She stooped down and grabbed the black railing, her eyes looking at the water as the reflection of the beautiful city of Copenhagen seemed to jibe at her own affliction. She gasped for breath, cursing herself for being so adamant. Rusha envisaged an ambulance, and doctors in their masked countenances; the smell of fluids stored within the injections shrieked at her. Left alone in this foreign land, the zigzag pattern of the apparently upside-down buildings seemed to mock her heart, still beating, and her world, wrecked by disease which fed upon her putrid body.
“This is not India”, she murmured to herself. “Any abnormal sign would take me to the hospital once again.” She gasped for breath, her eyes, fixed at the water, her mind, abstracted in the reflection of the city. She tried to pinion her tears but never in her life could she control them. The sutures of her lower abdomen were still alive, strong and sturdy and even after a week of her gallbladder operation, they did not want to leave. The peace of the buildings seemed to agitate her; the breeze whiffed past the string of events that have been happening in her life right after she came to this foreign land to do her PhD. The emergency gallbladder operation, the unavailability of her parents and above all, her detest for doctors, medicines and injections, let alone operations choked her life. She watched the reflections of the buildings, big and small.
Her eyes were fixed at the reflection. For some reason, she ignored the call of reality as the wave of upside-down buildings flashed before her eyes. One... two... three...four...five... yes... there were five of them, far away, yet so close. A dome shaped building stood like a dwarf among the cylindrical ones. They were all in dark colours, of deep red, brown and black. Dark, for the first time, seemed so beautiful. Only their quadrilateral roof tops were white. These whites were gleaming in beauty as the rest of the dark structures winked at elegance. Never in her life, could Rusha come to believe that tiny pieces of lighter shades render beatitude to an elegant darkness. The rays of the sun played with the roof-tops, quite well aware of the approaching grey clouds. It had rained that day in the morning and chances of rain were there in the evening too. But the buildings and the sunlight were imperturbable; it occurred to her that they rarely cared. For moments, Rusha forgot the pain in her stomach or her left hand, swollen red as channels were made to supply medicines to her body. Had it been India, she would have remonstrated the doctors and nurses and would do anything to prevent them from injecting her, she would have screamed and cried but here in this foreign land, she knew no matter what happened, she could not embarrass her friends by her fatuous, juvenile behaviour. They have been by her side during this exigency, specially Adarshyo, who was the one who had taken her out after a week of bed-rest. Oh! How many times had she railed against lying on bed all day, being allowed to do nothing, except gulping down the antibiotics and pain-killers which do nothing but enervate her.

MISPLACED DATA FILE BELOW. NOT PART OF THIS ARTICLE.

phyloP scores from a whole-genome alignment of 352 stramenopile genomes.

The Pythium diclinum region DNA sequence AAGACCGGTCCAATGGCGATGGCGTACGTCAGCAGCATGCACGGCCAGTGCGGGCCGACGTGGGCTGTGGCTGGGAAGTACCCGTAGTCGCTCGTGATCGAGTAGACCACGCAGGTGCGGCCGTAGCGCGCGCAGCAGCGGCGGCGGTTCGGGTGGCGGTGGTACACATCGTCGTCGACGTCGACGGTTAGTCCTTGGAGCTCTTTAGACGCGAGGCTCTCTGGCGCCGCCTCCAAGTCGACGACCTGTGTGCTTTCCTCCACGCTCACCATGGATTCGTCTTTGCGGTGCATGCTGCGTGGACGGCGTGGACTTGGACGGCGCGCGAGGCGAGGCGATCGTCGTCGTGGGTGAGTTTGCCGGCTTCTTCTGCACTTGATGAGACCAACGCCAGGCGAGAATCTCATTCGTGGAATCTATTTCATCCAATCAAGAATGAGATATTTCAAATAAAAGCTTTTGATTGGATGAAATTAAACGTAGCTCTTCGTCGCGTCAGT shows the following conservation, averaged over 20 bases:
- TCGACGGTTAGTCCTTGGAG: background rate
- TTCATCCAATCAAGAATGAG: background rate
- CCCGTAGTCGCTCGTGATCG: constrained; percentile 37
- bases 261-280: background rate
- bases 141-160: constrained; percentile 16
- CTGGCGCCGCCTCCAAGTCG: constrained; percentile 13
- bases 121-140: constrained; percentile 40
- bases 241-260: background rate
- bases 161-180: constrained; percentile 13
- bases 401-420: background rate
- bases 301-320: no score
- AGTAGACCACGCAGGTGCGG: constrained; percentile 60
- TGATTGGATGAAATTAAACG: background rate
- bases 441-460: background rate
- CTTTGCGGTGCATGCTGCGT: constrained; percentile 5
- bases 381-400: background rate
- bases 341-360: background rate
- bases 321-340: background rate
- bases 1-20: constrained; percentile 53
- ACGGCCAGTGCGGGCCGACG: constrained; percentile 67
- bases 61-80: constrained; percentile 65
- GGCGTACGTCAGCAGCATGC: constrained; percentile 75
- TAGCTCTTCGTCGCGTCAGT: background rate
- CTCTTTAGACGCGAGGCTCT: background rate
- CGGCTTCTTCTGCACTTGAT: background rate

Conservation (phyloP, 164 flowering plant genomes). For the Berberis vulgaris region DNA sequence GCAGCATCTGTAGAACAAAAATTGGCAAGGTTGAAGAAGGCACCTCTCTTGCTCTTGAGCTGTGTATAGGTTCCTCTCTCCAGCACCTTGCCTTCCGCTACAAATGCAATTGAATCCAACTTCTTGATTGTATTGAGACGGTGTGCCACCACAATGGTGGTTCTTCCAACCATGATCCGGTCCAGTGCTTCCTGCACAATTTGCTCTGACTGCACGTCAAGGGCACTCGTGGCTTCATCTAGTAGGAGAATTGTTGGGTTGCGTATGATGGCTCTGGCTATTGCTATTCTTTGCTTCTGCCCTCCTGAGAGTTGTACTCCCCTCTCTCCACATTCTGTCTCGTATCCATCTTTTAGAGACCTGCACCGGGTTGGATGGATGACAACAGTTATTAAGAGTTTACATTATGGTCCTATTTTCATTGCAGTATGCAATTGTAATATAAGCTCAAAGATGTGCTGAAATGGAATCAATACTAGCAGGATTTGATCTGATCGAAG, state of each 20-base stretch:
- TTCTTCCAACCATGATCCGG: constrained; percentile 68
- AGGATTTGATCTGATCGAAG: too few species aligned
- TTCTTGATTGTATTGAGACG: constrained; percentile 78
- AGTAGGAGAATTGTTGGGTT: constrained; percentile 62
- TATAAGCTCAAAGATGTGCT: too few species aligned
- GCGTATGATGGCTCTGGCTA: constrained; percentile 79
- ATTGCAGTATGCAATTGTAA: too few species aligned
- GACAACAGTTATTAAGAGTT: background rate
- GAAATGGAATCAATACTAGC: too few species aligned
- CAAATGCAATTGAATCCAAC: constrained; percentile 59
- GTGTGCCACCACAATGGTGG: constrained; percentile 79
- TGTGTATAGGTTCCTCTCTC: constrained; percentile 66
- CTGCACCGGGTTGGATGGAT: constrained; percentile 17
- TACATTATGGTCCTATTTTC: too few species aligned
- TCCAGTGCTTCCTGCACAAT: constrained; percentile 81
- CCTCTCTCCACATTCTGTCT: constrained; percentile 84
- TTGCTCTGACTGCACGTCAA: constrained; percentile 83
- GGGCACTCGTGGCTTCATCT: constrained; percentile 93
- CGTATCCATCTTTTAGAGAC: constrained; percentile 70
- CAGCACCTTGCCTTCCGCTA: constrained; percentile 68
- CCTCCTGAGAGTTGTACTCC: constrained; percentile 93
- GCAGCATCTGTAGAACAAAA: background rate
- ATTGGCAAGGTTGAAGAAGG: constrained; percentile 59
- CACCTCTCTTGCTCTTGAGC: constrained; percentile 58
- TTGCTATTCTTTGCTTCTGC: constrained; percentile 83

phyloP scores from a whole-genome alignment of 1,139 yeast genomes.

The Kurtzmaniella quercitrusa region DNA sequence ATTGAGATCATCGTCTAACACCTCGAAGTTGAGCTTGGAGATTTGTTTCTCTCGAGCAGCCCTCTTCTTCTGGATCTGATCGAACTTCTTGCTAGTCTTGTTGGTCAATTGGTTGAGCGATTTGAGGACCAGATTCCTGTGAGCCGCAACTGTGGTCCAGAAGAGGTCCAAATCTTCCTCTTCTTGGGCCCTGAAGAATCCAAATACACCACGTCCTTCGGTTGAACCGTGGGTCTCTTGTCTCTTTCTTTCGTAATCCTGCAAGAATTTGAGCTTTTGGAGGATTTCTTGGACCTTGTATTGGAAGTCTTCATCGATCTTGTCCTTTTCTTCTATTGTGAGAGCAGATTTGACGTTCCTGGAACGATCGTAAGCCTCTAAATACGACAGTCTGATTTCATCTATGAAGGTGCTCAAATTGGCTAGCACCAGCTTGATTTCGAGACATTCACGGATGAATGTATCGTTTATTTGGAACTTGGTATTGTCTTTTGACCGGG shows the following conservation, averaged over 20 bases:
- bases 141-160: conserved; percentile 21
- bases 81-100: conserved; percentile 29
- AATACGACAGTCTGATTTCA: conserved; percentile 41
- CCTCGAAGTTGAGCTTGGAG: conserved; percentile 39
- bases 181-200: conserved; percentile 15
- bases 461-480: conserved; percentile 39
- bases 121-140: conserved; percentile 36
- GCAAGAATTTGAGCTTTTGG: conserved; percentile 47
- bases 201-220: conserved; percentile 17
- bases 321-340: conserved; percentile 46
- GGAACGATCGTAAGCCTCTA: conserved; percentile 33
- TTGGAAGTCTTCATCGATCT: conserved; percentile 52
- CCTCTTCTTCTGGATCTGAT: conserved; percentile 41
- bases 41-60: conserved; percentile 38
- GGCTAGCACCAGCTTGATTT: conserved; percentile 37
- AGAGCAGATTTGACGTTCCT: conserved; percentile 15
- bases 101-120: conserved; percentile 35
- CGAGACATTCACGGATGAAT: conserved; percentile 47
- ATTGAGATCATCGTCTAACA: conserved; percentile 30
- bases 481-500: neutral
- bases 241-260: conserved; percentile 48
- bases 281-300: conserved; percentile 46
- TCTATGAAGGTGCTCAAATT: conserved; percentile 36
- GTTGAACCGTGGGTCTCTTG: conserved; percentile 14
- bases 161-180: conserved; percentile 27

Suddenly she heard a jangle behind her. She tried to look around but felt a warm hand grabbing her by the shoulders.
“Careful,” said Adarshyo, grasping her hand.
“Don’t worry”, he explained.”I will not admit you to the hospital for the breathing trouble. Doctor said you are weak. If you strain yourself, you will likely to have more in future. Be careful.”
Rusha nodded her head, still looking at the upside-down buildings.
“It’s beautiful.” Adarshyo beamed.
“Perhaps”, Rusha affirmed. “They look funny and weird”. She stopped for some breath.
“That dwarf building reminds me of Shrek, if you consider all the buildings as living beings.”
“Seriously!” Rusha was amused. “I never knew that this reflection could bring out so many things, I never really thought of.”
“You never knew you could survive an operation like a matured lady, did you?” the warmth of Adarshyo’s voice allayed the pain Rusha bore.
“You were there. So were ...”
“No, Rusha, you yourself went through everything. Even the doctors and nurses said they have not seen a strong woman like you. You tolerated everything”.
“I don’t know”, Rusha replied timidly. She could feel Adarshyo’s shadow behind her and in the world of upside-down buildings, she sensed a certain strength.
“Even if the world turns upside – down, I want to be with you Rusha”, Adarshyo whispered in her ears, gently sliding his arms around her waist.
“A messed up world is beautiful. Something good or the other takes birth from it”, Rusha kissed his cheeks. “Beauty in my upside-down world.”
“Yes, for the Shrek- building seems to stand out among the tall supermodels. Like we did. I would not have realized I love you had you not gone through the operation. It was the exigency that made me realize how much you matter to me”.
“I would not have found love either. It’s not about my growing dependency but rather your companionship through the zigzag ways, through the upside-down world.”
“Through the beautiful world, love. upside-down is just a mere perception”. The air smelled of their blooming love, the breeze carried an emblem of their kiss.